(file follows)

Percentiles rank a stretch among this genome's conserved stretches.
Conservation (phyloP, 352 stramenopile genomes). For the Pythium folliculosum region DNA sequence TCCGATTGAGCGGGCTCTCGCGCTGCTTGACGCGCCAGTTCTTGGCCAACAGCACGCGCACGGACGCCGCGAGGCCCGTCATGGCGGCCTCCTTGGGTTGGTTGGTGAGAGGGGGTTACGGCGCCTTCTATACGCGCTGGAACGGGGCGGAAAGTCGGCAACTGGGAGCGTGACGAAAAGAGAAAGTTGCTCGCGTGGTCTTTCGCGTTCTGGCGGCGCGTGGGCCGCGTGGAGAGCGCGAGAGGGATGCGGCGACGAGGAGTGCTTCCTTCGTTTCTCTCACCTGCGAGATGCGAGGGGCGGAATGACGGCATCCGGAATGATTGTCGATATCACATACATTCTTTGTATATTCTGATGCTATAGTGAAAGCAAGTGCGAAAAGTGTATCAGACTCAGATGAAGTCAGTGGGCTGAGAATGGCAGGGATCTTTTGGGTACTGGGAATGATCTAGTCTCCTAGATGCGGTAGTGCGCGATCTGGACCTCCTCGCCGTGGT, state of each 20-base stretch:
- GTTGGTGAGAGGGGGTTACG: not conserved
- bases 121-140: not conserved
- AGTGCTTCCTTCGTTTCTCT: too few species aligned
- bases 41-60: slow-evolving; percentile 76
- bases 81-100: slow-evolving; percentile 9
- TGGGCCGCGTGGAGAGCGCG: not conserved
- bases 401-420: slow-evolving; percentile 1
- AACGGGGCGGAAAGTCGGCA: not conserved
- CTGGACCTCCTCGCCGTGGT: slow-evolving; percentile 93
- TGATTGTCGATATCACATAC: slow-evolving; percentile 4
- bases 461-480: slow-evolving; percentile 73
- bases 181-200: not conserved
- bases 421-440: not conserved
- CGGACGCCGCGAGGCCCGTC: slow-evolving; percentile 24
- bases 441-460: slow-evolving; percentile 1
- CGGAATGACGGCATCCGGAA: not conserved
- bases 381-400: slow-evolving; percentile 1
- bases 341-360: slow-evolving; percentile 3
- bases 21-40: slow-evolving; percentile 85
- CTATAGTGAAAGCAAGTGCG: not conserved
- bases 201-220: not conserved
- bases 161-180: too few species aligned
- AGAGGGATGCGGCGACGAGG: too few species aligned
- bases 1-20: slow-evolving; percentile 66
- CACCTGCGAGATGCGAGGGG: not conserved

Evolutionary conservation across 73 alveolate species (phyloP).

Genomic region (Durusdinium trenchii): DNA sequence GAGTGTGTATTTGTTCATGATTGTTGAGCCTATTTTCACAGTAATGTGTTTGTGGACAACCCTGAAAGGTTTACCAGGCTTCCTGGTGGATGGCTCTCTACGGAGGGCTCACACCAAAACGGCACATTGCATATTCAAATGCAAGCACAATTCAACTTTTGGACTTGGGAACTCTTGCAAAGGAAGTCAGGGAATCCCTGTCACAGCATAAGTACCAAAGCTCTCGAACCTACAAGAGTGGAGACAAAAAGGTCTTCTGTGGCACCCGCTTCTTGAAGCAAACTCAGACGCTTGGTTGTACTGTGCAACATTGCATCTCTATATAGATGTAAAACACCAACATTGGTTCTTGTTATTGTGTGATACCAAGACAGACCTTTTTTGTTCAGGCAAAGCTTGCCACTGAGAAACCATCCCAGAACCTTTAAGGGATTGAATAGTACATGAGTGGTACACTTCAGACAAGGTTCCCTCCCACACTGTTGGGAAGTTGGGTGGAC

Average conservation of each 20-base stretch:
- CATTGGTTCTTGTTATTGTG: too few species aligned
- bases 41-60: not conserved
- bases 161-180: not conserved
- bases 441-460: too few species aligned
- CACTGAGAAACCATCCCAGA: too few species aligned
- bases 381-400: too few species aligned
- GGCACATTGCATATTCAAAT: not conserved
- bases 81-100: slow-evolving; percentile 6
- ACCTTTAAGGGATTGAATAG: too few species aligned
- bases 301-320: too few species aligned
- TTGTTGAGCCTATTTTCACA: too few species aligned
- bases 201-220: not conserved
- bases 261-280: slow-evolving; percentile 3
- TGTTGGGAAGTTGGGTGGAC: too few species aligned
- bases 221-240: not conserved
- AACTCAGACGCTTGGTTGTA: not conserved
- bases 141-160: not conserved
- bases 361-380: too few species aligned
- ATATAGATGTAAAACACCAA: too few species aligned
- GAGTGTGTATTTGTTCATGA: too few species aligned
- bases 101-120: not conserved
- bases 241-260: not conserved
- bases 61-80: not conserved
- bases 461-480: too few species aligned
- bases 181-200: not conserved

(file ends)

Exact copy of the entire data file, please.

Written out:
Percentiles rank a stretch among this genome's conserved stretches.
Conservation (phyloP, 352 stramenopile genomes). For the Pythium folliculosum region DNA sequence TCCGATTGAGCGGGCTCTCGCGCTGCTTGACGCGCCAGTTCTTGGCCAACAGCACGCGCACGGACGCCGCGAGGCCCGTCATGGCGGCCTCCTTGGGTTGGTTGGTGAGAGGGGGTTACGGCGCCTTCTATACGCGCTGGAACGGGGCGGAAAGTCGGCAACTGGGAGCGTGACGAAAAGAGAAAGTTGCTCGCGTGGTCTTTCGCGTTCTGGCGGCGCGTGGGCCGCGTGGAGAGCGCGAGAGGGATGCGGCGACGAGGAGTGCTTCCTTCGTTTCTCTCACCTGCGAGATGCGAGGGGCGGAATGACGGCATCCGGAATGATTGTCGATATCACATACATTCTTTGTATATTCTGATGCTATAGTGAAAGCAAGTGCGAAAAGTGTATCAGACTCAGATGAAGTCAGTGGGCTGAGAATGGCAGGGATCTTTTGGGTACTGGGAATGATCTAGTCTCCTAGATGCGGTAGTGCGCGATCTGGACCTCCTCGCCGTGGT, state of each 20-base stretch:
- GTTGGTGAGAGGGGGTTACG: not conserved
- bases 121-140: not conserved
- AGTGCTTCCTTCGTTTCTCT: too few species aligned
- bases 41-60: slow-evolving; percentile 76
- bases 81-100: slow-evolving; percentile 9
- TGGGCCGCGTGGAGAGCGCG: not conserved
- bases 401-420: slow-evolving; percentile 1
- AACGGGGCGGAAAGTCGGCA: not conserved
- CTGGACCTCCTCGCCGTGGT: slow-evolving; percentile 93
- TGATTGTCGATATCACATAC: slow-evolving; percentile 4
- bases 461-480: slow-evolving; percentile 73
- bases 181-200: not conserved
- bases 421-440: not conserved
- CGGACGCCGCGAGGCCCGTC: slow-evolving; percentile 24
- bases 441-460: slow-evolving; percentile 1
- CGGAATGACGGCATCCGGAA: not conserved
- bases 381-400: slow-evolving; percentile 1
- bases 341-360: slow-evolving; percentile 3
- bases 21-40: slow-evolving; percentile 85
- CTATAGTGAAAGCAAGTGCG: not conserved
- bases 201-220: not conserved
- bases 161-180: too few species aligned
- AGAGGGATGCGGCGACGAGG: too few species aligned
- bases 1-20: slow-evolving; percentile 66
- CACCTGCGAGATGCGAGGGG: not conserved

Evolutionary conservation across 73 alveolate species (phyloP).

Genomic region (Durusdinium trenchii): DNA sequence GAGTGTGTATTTGTTCATGATTGTTGAGCCTATTTTCACAGTAATGTGTTTGTGGACAACCCTGAAAGGTTTACCAGGCTTCCTGGTGGATGGCTCTCTACGGAGGGCTCACACCAAAACGGCACATTGCATATTCAAATGCAAGCACAATTCAACTTTTGGACTTGGGAACTCTTGCAAAGGAAGTCAGGGAATCCCTGTCACAGCATAAGTACCAAAGCTCTCGAACCTACAAGAGTGGAGACAAAAAGGTCTTCTGTGGCACCCGCTTCTTGAAGCAAACTCAGACGCTTGGTTGTACTGTGCAACATTGCATCTCTATATAGATGTAAAACACCAACATTGGTTCTTGTTATTGTGTGATACCAAGACAGACCTTTTTTGTTCAGGCAAAGCTTGCCACTGAGAAACCATCCCAGAACCTTTAAGGGATTGAATAGTACATGAGTGGTACACTTCAGACAAGGTTCCCTCCCACACTGTTGGGAAGTTGGGTGGAC

Average conservation of each 20-base stretch:
- CATTGGTTCTTGTTATTGTG: too few species aligned
- bases 41-60: not conserved
- bases 161-180: not conserved
- bases 441-460: too few species aligned
- CACTGAGAAACCATCCCAGA: too few species aligned
- bases 381-400: too few species aligned
- GGCACATTGCATATTCAAAT: not conserved
- bases 81-100: slow-evolving; percentile 6
- ACCTTTAAGGGATTGAATAG: too few species aligned
- bases 301-320: too few species aligned
- TTGTTGAGCCTATTTTCACA: too few species aligned
- bases 201-220: not conserved
- bases 261-280: slow-evolving; percentile 3
- TGTTGGGAAGTTGGGTGGAC: too few species aligned
- bases 221-240: not conserved
- AACTCAGACGCTTGGTTGTA: not conserved
- bases 141-160: not conserved
- bases 361-380: too few species aligned
- ATATAGATGTAAAACACCAA: too few species aligned
- GAGTGTGTATTTGTTCATGA: too few species aligned
- bases 101-120: not conserved
- bases 241-260: not conserved
- bases 61-80: not conserved
- bases 461-480: too few species aligned
- bases 181-200: not conserved